Talented drivers overlooked in open wheel cancer crisis

Too many Formula One and IndyCar drivers are being gifted dash-for-cash breakthroughs at the cost of the more talented but less financially blessed, who are being dumped off the race grid.

The fiscal cancer-crisis that threatens the two top echelons of open wheel racing, F1 with increasing development costs and travel expenditure amounting to many millions of dollars, and IndyCar, destroyed by Tony George's power play, and with a car so ugly the fans can't stand to watch……so they don't, looms with dire promise.

And that is why some teams at the wrong end of the income scale are only too keen to recruit a pay-as-you-go driver, bolstered by many millions in sponsorship monies, rather than opt for a more highly talented individual, who does not have the backing and who needs a wage. Sports fans are not stupid. They buy tickets to see a sport of the most talented athletes. No one wants to pay to see a field full of wankers compete.

“It’s all wrong," says Red Bull’s outgoing Aussie star Mark Webber. And Felipe Massa agrees, saying: “It’s a shame."

They are both supported by former F1 driver and now TV pundit Martin Brundle, a veteran of 158 races, all of them salaried.

He confesses that, when he was striving to make his entry into F1 in 1984, he tried to dupe renowned British team boss Ken Tyrrell by promising to bring in $200,000 that he did not have.

“I was kidding," he reveals. “And Ken said to me ‘I know you don’t have the money, but I want you to drive me for me anyway’."

Brundle adds: “There is no doubt that pay drivers are creeping their way up the grid — and the balance is getting pretty close to pay drivers dominating the sport."

A prime example is Pastor Maldonado, who has transferred his 30 million pounds oil company sponsorship money from Williams into an ever-grateful and cash-strapped Lotus for the upcoming season.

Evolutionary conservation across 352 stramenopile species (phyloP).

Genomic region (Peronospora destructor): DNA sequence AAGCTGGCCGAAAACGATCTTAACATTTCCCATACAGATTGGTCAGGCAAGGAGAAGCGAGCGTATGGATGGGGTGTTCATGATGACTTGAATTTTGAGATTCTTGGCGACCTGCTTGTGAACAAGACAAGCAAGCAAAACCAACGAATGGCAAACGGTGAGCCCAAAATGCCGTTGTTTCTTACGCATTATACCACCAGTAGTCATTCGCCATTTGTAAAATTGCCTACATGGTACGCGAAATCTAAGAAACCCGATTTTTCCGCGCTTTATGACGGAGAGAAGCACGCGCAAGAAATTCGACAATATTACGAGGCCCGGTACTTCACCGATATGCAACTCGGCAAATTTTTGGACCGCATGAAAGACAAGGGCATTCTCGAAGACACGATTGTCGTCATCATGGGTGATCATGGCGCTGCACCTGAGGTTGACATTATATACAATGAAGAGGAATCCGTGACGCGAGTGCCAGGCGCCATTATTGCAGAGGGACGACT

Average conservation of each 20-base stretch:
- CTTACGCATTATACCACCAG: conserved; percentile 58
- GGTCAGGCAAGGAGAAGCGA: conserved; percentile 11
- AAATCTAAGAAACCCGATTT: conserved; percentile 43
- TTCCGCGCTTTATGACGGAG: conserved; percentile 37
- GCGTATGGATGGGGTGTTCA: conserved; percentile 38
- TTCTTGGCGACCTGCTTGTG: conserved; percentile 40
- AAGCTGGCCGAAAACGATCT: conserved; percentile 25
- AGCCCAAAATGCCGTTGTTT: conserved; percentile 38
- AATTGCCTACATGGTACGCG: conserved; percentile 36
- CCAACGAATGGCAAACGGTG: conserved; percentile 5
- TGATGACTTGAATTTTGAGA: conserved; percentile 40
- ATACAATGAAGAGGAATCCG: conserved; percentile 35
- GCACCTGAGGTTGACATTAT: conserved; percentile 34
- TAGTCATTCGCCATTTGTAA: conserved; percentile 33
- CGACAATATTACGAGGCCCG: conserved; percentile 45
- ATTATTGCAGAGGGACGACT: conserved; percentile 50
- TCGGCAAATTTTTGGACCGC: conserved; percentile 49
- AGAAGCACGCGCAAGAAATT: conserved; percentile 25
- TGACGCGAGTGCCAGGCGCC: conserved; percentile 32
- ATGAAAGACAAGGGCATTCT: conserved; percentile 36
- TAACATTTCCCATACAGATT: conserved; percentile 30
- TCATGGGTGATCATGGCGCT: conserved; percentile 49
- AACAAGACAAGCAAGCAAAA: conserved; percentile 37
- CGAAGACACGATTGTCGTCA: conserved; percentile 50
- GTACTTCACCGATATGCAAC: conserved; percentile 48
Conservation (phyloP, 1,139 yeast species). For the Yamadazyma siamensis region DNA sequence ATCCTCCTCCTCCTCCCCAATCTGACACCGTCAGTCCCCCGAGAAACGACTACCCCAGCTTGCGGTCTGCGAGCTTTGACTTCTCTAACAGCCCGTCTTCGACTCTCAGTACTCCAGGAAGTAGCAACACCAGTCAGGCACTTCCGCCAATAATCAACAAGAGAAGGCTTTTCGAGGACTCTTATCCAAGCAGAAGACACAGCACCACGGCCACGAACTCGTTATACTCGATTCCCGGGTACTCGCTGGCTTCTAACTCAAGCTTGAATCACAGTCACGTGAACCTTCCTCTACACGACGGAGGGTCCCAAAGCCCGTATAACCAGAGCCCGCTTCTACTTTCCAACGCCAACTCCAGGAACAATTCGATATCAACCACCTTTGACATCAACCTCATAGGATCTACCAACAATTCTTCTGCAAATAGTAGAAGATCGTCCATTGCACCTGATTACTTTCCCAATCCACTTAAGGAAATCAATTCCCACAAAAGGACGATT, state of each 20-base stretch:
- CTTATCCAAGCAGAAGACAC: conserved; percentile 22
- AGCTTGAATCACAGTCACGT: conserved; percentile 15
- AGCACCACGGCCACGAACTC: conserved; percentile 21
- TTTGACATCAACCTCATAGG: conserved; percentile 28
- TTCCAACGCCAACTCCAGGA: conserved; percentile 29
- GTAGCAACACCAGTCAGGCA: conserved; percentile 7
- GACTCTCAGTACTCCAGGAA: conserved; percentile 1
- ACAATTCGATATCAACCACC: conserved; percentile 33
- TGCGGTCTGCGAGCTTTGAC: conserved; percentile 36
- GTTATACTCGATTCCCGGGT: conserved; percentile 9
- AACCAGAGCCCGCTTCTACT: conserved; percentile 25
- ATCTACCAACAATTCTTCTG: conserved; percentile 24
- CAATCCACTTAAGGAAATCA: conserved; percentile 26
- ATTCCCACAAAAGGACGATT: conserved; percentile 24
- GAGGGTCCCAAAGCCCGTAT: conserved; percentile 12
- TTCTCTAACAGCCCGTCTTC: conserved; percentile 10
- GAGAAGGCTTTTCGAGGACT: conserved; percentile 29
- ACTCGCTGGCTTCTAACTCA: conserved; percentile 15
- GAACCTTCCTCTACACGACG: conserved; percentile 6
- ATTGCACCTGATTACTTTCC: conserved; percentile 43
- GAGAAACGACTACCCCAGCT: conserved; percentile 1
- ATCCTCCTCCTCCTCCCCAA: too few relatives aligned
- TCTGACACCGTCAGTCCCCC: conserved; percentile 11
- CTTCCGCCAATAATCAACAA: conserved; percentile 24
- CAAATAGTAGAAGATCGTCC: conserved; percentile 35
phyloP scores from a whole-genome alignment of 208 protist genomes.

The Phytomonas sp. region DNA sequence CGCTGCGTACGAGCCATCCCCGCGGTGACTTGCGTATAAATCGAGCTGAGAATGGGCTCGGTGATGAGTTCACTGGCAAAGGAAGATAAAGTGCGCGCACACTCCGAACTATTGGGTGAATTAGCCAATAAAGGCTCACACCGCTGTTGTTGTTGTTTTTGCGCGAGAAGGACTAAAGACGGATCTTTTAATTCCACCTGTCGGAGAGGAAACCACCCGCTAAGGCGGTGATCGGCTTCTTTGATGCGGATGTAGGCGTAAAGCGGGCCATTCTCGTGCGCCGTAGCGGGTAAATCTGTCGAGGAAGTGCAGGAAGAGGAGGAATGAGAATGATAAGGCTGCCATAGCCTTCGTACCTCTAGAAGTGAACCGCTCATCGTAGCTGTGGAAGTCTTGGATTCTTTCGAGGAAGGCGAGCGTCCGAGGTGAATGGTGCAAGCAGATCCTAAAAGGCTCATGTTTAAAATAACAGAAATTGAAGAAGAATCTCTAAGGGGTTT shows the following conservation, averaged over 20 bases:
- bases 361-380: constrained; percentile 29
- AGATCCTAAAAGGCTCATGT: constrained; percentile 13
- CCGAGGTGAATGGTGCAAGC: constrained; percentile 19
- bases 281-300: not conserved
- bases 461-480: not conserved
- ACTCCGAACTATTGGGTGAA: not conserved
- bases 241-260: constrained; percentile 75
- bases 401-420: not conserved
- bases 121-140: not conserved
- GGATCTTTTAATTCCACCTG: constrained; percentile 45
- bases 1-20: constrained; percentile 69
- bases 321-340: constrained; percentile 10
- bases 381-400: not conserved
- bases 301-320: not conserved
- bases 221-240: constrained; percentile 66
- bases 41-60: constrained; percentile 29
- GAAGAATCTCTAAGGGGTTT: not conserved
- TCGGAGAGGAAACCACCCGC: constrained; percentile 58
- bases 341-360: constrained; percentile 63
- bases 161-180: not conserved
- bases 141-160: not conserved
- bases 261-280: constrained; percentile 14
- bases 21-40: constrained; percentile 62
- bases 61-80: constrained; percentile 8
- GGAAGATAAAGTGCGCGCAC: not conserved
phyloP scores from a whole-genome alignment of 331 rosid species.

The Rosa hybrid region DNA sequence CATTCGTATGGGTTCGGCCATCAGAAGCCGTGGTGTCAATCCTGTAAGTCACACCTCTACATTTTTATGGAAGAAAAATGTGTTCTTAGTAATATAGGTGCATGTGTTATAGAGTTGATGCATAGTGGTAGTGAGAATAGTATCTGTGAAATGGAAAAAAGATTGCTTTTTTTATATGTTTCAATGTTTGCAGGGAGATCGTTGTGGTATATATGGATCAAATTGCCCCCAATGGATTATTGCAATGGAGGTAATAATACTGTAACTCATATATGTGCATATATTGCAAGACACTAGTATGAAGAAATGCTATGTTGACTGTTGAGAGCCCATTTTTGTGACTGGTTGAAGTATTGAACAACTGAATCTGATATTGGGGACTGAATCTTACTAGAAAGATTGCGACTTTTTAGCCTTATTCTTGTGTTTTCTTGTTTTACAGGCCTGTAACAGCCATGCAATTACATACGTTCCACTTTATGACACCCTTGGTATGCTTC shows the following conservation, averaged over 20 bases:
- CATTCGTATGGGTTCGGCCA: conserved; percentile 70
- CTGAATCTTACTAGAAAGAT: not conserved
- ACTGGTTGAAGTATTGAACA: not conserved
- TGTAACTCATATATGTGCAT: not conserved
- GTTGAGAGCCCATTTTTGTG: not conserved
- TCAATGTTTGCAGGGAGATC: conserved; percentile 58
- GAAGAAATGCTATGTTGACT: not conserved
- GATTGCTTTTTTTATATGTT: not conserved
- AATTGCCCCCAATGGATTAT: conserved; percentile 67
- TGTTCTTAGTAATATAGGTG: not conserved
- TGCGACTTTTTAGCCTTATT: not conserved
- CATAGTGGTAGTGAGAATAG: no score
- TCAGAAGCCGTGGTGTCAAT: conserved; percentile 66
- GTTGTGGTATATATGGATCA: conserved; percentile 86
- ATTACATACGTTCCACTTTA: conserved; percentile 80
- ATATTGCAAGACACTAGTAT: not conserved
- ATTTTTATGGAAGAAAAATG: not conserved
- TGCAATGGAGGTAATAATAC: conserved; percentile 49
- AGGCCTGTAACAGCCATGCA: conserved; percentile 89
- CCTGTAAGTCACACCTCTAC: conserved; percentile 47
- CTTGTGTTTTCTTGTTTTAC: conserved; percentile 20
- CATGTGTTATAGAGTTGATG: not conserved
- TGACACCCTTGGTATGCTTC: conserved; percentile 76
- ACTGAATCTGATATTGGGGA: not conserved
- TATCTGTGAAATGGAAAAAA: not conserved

The erratic Venezuelan, a one-time winner but a fade-out last year, has been welcomed with open arms by the team who lost ex-champion Kimi Raikkonen to Ferrari because they failed to pay his wages in 2013.

The spin-off tragedy, with team doors wide open as cash-packed wallets are thrust under hierarchical noses, is that the likes of Paul di Resta, extremely talented but financially unsupported to any useful or desirable degree, is out of a job for the upcoming campaign.

“The issue is disappointing when you see brilliant drivers like Paul getting booted out of F1 when you know that others are only in because they are bringing in cash. And that is what is making me and others uncomfortable," said Brundle.

Massa, formerly with Ferrari and now with Williams, says: “It is a shame to imagine a young driver who has the talent and the ability to probably be a world champion does not get the chance to compete in Formula One or loses the place he has to another guy who has the money to bring to a team.

“And, let’s face it, more teams want a driver to bring in a budget."

In IndyCar the drivers turnover so quickly from one pay driver to the next that they never develop a fan following. So with few drivers with a fan following, coupled with a car too ugly to watch, on a TV network (NBC Sports Network) no one tunes to, the result is near-zero TV ratings. While F1 has huge cumulative worldwide TV viewers that attract sponsors, IndyCar has TV ratings so low sponsors go running for the door. With no way to attract sponsors because hardly anyone is watching on TV, the IndyCar team owners have no choice – take the ride-buyer checks or go out of business. It's a vicious circle from which there is no way out until IndyCar moves all its races to ABC network TV and they put body kits on those ugly cars to make them look better.

As the old saying goes: Money does not bring happiness. But it does, as far as F1 and IndyCar goes, buy favoritism.

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